This week’s topic was one I proposed: If someone were to look at your internet search history, what conclusions might that person draw about you?
I viewed my browsing history recently, and it looks like most of my online time falls into one of these categories:
Answers to Jeopardy questions that I didn’t hear because someone was making noise. As I mentioned last week, this is one of the few television shows I watch on a regular basis, and hubby knows I get irritated when he sneezes, grunts, or otherwise distracts me, but he just can’t seem to help it. So I often have to look up the answers that I missed.
News stories that I want more detail about. Again, this is often because someone was making noise or needing help when an interesting news story was on, or because the person controlling the remote decides he’d rather watch another episode of Cannonball (his current favorite). Although sometimes I’ll see a headline in my news feeds that makes me want to learn more, OR I’ll see a news headline that sounds fishy and I want to fact-check it.
Questions about stuff in my manuscript. Since my stories are mostly historical, I often look for resources to determine what could or could not have happened in my plot. Examples from my current WIP would be how much certain items cost in 1865, what people ate, and whether or not certain phrases were in use. I also look for names that were popular during that time and location, details about events that took place during that time, and maps to find out how far certain cities are from each other, to determine how long it might take a character to travel from one place to another. And since my story revolves around two people who’ve taken a train to get where they are, I had to research railroad lines that existed then.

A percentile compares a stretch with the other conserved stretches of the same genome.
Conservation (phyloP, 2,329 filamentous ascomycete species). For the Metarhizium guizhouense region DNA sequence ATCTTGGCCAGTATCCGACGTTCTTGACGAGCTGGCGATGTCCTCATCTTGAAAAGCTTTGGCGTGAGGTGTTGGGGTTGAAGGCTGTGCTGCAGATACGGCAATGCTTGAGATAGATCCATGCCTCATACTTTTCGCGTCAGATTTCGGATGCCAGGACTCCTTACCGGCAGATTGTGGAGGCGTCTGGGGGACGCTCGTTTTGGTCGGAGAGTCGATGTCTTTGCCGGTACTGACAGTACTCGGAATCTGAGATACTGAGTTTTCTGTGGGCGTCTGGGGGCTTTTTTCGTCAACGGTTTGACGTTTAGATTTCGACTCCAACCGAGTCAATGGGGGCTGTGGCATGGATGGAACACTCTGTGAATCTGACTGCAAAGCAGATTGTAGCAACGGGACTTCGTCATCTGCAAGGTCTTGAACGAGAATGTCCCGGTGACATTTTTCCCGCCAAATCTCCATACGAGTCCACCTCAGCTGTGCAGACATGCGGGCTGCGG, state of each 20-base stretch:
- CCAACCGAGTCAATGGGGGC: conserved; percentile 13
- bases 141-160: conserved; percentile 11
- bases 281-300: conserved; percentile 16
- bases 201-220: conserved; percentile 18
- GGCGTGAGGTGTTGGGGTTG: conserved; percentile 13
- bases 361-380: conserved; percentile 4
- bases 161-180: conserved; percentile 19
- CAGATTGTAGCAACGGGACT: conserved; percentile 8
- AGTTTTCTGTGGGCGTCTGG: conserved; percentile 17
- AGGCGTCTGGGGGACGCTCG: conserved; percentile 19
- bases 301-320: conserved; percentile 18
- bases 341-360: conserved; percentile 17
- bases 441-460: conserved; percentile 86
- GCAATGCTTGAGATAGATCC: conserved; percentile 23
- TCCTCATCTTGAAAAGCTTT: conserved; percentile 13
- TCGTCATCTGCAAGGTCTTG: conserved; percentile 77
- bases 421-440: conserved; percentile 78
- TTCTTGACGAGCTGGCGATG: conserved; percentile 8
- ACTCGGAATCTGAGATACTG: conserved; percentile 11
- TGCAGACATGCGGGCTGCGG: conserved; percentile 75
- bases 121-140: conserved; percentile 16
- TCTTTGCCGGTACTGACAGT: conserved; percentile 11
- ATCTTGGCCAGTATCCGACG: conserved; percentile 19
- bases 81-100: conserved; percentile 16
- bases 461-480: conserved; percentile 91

Pictures for promo. We have to be careful to use images that are available for public use, or those that we’ve paid for. I have accounts at two different stock photo companies that I use to create memes and other promotional tools in addition to this blog. But it often takes a long time to find just the right photo. Recently, I tried to find a picture of ice cubes in a ziplock bag, because that’s part of the book snippet I wanted to illustrate. Unfortunately, after searching through hundreds of pictures of ice in various forms (icebergs, ice cream, ice skating, etc) on both sites, I gave up on that idea and settled for a photo of a pile of melting ice cubes.
Synonyms. When I’m writing, I often know what I want to say, but I can’t quite come up with a good word to express it. Fortunately, it’s easy to find an online thesaurus to help me.
Random stuff that nobody else cares about. I’ve always been curious, and as I’ve mentioned here, my interests are wide, and my attention span is short. Every now and then a question will pop into my head out of nowhere and I can’t do anything else until I find the answer to my question.
Conclusion: I guess if someone (who’s not an author) were to look at all the sites I’ve visited lately, that person might deduce that I’m an uninformed, sheltered person with no focus who never goes anywhere and doesn’t know how to express herself.